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    I sell day old non-registered buck kids (future wethers) for $10, just to get them gone! Not worth my time to feed them, and I would rather put the effort into the does, and pre-ordered bucks!

    Ken in Idaho
     
  5. Jo@LaudoDeumFarm

    Jo@LaudoDeumFarm New Member

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    No money or point in bucks for us, so they are either humanely put down or raised for meat. No wethers here, thank you.

    Does are different. I can sell a nice doeling for 250-300. But here's the kicker. I may only sell 4 or so does a year. The other ones are put down or given away immediately, so I don't have to put money into them. The less I have to pay to feed extra animals the more money I can keep as profit, plus by having only a few does to take care of I can give them individual care, use disease prevention, raise by the bottle and ideally raise really nice goats for other people. The more you have the harder it is to raise a healthy and tame animal.

    Plus I just don't have much time to fool with a lot of animals and our local market for goats is s-l-o-w.

    And then there is the milk. I can sell our good raw milk for 10.00-13.00 a gallon here. Even if I use a gallon and a half a day, or two gallons of cow milk I can make more by selling raw milk.

    It's a heavy burden to try and raise all the goats that the animals produce. I'm not sure if anyone can really afford to raise all the animals their goats produce unless they have top quality bloodlines.
     
  6. Kaye White

    Kaye White New Member

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    I don't mess with bucks. If they aren't pre-ordered, they're destroyed at birth.period. By weaning time, with loss of milk sales, you're way in the hole.

    We had a discussion ...may have been on the old forum at the cost to raise a doeling to freshening at a yr. old and I think it was around $500. Another reason I destroy unworthy doelings. If they have flaws that I wouldn't like to have my herdname on, they're put down. Steep rumps, hocky, feet turned out, ect... They do get to live a little longer-maybe a week- to tell if they're worth selling or keeping before they're put down.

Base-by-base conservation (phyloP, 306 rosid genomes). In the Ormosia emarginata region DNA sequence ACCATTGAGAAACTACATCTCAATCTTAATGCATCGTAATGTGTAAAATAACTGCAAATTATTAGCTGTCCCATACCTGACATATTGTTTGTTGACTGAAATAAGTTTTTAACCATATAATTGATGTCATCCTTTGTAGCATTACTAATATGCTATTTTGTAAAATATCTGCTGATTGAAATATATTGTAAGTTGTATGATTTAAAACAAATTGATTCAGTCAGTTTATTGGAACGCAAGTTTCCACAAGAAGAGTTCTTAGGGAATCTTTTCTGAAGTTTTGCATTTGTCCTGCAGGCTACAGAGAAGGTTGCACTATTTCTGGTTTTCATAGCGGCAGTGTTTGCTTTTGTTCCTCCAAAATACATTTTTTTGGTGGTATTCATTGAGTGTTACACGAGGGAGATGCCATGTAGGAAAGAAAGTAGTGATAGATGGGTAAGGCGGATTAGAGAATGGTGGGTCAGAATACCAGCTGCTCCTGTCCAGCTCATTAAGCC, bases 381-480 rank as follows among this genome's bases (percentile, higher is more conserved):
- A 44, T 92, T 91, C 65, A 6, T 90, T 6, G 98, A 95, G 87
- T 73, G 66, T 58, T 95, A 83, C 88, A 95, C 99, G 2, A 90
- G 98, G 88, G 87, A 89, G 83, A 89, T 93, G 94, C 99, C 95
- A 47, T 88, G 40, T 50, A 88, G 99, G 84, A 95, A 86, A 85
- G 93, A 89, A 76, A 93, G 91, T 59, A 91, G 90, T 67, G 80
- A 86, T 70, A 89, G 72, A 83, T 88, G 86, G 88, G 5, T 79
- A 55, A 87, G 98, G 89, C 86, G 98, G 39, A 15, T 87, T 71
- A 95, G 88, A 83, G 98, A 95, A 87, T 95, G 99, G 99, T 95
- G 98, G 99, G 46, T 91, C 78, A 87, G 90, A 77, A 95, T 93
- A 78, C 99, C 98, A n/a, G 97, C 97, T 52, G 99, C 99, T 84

Why do you think dairy bull calves are not kept? Same thing...cow's milk is worth more in the tank than in a calf. We do the calves with EXTRA milk from the goats or jersey. Less milk-less calves.
    Kaye
     
  7. Kalne

    Kalne New Member

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    We sell our doelings at 2 weeks. We want to make sure they are healthy and off to a good start so that's just what we do. Most are sold quickly, even before we're ready to let them go.

    Wethers are another story. More than half are sold quick & cheap. But there's always more. Last year we raised one to sell for meat to a co-worker of dh's. Big mistake that we won't make again. Cost us way too much in milk. This year we will be butchering some. Not sure how long we'll raise them...but not too long.

    Now if we constantly had more milk customers than milk we'd change our strategy I think.
     
  8. Sondra

    Sondra New Member

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    You will find that you can sell more doeling raised cae prevention than dam raised. That being said anything here not sold or used for replacement stock is butchered for our own consumption and those of our grown kids, I also have customers wanting goat meat.